The race for vice president will advance to a runoff this week between Catherine Ettman ’13 and Austin Hollimon ’12, as none of the four candidates received a majority of the votes. Ettman, a Class of 2013 senator, received 931 votes, and Hollimon, a former Class of 2012 treasurer, received 463. Anthony Pappenfus ’13, the USG communications director, received 415 votes, and U-Councilor Carter Greenbaum ’12 received 327 votes. Pappenfus is also on the design staff of The Daily Princetonian.
The vice presidential race is the only one going to a runoff.
Yaroshefsky, who will be the first student to serve consecutive terms as USG president in more than 15 years, said in an e-mail that he was honored to be re-elected and “especially excited given what this means for our ability to begin planning immediately for next year and avoid both the lame duck period at the end of one term and the substantial learning curve at the beginning of the next.”
Yaroshefsky also praised Korbel for “her ideas about campus and for her moxie to campaign.”
“I’m very happy with the results of the election,” Korbel said in an e-mail. “I got people talking about issues that I feel very passionately about and met so many amazing individuals along the way.”
In the coming days, Hollimon said he will continue to campaign, focusing on implementing a University community service referendum, increasing school spirit and pushing for cable television to be included in room fees.
“I’m just going to continue to reiterate these issues to the public at-large and to my opponent,” Hollimon said in an e-mail. “Tackling these issues is all that matters to me and I just want the student body to know I’m a candidate who is constantly on the lookout for where USG can make campus life easier.”
Like Hollimon, Ettman said she will continue to campaign. “I plan to continue speaking with students one-on-one about their concerns and ideas, put up a few more flyers around campus and encourage people to vote,” she said in an e-mail.
Pappenfus said that he wished both candidates luck in the runoff.
“While I have and always will respect the goals and initiatives of USG, I think I may have exhausted my candidacy for the time being,” he said of his own campaign.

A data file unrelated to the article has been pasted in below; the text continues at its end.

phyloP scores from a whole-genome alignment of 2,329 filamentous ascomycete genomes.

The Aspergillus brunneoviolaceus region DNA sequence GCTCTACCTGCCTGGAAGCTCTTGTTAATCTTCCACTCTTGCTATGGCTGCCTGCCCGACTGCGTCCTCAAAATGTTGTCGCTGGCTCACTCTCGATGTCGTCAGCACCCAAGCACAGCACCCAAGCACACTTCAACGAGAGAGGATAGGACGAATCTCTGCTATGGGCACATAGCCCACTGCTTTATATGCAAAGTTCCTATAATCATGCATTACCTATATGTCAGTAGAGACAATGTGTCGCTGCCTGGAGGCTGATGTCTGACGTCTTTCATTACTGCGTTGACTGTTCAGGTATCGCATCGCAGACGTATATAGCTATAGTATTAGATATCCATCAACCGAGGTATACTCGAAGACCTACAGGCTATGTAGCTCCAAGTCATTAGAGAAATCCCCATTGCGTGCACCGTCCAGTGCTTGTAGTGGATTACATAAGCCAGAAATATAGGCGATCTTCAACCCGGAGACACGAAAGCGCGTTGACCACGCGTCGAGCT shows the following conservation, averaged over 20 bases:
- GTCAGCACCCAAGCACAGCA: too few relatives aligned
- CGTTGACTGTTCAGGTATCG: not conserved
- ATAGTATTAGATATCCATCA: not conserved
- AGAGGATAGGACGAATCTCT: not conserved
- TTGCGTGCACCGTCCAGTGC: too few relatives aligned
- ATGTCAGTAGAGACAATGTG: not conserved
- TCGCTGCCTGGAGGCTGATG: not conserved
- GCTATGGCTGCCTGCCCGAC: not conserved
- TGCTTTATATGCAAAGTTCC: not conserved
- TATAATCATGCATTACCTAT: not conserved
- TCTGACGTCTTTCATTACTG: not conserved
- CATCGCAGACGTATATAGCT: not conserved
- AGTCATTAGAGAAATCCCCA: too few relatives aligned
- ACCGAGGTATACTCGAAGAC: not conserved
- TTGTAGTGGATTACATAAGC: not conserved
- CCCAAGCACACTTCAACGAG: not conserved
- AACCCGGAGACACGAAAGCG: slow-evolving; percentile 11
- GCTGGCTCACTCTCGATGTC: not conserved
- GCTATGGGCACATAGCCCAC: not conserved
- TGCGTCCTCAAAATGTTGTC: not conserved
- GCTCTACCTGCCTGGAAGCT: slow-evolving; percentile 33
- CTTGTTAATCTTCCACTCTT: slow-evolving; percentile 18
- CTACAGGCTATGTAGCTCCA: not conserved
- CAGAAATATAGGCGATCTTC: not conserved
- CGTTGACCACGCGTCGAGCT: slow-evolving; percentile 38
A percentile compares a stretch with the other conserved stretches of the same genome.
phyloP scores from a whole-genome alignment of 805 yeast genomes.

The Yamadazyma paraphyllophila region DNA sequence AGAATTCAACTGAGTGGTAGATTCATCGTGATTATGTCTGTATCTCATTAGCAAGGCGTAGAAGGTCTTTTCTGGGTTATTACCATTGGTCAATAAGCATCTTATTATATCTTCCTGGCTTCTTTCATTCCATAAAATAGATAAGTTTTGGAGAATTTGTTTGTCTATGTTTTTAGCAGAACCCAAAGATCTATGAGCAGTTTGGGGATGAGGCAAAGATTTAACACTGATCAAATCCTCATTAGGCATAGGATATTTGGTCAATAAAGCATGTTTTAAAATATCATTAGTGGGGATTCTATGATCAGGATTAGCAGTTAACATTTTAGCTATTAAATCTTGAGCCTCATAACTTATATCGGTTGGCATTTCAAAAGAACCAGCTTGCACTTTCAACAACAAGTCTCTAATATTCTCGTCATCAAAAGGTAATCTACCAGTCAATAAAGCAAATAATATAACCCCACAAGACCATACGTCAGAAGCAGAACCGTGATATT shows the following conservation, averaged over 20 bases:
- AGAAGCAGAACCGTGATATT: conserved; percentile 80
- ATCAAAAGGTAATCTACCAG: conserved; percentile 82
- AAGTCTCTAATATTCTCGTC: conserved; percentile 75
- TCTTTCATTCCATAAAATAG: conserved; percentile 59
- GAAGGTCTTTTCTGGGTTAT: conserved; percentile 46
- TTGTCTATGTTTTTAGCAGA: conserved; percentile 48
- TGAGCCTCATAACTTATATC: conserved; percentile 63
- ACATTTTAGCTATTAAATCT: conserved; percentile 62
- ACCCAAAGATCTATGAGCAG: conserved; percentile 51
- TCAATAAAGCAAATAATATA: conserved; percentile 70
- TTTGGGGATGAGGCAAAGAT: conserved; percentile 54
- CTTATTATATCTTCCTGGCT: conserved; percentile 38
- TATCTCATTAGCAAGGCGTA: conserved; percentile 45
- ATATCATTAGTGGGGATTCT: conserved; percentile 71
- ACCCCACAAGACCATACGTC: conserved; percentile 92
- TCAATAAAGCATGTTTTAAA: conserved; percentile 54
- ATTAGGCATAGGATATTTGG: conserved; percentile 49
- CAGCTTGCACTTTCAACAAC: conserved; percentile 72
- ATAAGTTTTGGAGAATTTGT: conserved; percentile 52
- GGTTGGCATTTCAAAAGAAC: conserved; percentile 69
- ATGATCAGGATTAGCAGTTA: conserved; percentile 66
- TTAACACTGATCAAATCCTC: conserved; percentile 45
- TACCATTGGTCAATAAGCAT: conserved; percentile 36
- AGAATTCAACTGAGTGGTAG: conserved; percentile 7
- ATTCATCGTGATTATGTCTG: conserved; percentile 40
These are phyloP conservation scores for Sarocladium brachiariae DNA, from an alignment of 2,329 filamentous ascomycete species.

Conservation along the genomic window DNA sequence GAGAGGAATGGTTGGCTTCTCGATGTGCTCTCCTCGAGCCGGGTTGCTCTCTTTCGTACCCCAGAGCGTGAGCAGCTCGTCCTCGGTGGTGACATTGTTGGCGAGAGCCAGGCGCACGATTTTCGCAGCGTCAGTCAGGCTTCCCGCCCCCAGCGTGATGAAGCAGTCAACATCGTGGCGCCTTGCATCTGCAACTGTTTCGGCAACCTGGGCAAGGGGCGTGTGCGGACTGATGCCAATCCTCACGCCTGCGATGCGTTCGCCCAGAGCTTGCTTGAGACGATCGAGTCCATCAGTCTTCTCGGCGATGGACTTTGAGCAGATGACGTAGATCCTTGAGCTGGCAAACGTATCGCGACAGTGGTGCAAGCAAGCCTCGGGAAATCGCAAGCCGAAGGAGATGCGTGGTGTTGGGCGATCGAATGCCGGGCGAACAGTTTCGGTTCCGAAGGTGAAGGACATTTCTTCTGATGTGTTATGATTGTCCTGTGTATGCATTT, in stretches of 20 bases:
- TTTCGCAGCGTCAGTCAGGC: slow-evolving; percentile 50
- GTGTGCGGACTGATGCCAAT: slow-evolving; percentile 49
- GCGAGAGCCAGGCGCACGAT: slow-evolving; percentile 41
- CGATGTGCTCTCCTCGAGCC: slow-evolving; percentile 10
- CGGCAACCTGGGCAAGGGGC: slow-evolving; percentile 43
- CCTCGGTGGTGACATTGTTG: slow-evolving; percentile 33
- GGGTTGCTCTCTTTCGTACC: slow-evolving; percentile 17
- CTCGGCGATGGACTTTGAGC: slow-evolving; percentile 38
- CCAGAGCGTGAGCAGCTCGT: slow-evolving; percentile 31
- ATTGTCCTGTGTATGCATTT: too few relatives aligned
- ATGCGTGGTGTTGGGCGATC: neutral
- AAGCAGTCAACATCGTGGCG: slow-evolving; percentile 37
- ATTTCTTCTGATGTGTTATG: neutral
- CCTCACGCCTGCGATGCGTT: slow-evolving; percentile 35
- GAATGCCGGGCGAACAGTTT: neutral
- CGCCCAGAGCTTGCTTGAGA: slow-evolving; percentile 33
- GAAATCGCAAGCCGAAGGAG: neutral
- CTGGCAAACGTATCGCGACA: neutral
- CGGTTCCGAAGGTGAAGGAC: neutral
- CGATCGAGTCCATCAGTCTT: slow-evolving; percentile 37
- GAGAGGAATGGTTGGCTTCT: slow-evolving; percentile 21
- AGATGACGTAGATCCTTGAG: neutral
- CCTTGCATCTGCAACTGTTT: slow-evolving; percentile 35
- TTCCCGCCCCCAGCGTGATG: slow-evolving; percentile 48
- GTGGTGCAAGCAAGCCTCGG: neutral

Greenbaum did not return a request for comment.
Lillian Cartwright ’14 was elected USG treasurer, receiving 1,211 votes, while opponent Gates Torrey ’13 got 596 votes.
Cartwright said that the vote counts were not important and that she hoped to live up to her supporters’ expectations. “I really wanted to become involved on campus, and I feel like this is an area where I can make the greatest contribution,” she said in an e-mail.
Steven Rosen ’13, who is currently campus and community affairs chair, earned 1,438 votes in the race for academics chair. He defeated Christiana Renfro ’13, who received 528 votes
Rosen said he looks forward to working with Dean of the College Nancy Malkiel during her last semester and with her successor next fall. “I see this transition as a great opportunity for students to voice their concerns and for us to implement real positive change,” he said in an e-mail.
Stephen Stolzenberg ’13, who will replace Rosen as campus and community affairs chair, ran unopposed for the position and received 1,868 votes.
USG projects manager Adi Rajagopalan ’13, who also ran unopposed, was elected undergraduate life committee chair with 1,841 votes. Rajagopalan is also a member of the ‘Prince’ editorial board.
Julie Chang and Flavia Brancusi won re-election as Class of 2012 senators, receiving 367 and 247 votes respectively. Both were incumbents and ran unchallenged.
Bruce Easop joined incumbent Andrew Blumenfeld as a Class of 2013 senator. Blumenfeld received 287 votes, Easop received 253 votes, and the only other candidate, former Class of 2013 vice president Gabrielle Cole, received 249 votes. Easop is also a staff writer for the ‘Prince.’
The closest margin of the election came in the 15-candidate race for Class of 2014 senator. Dillon Sharp and Dylan Ackerman were selected with 199 and 153 votes, respectively, and Charissa Shen narrowly missed election with 152 votes.
Less than half the undergraduate population voted in the presidential election, with only 2,185 votes cast. Each of the other races saw even lower participation.
The runoff election for vice president begins today at noon. The ballot will also feature a referendum on the sale of hummus on campus.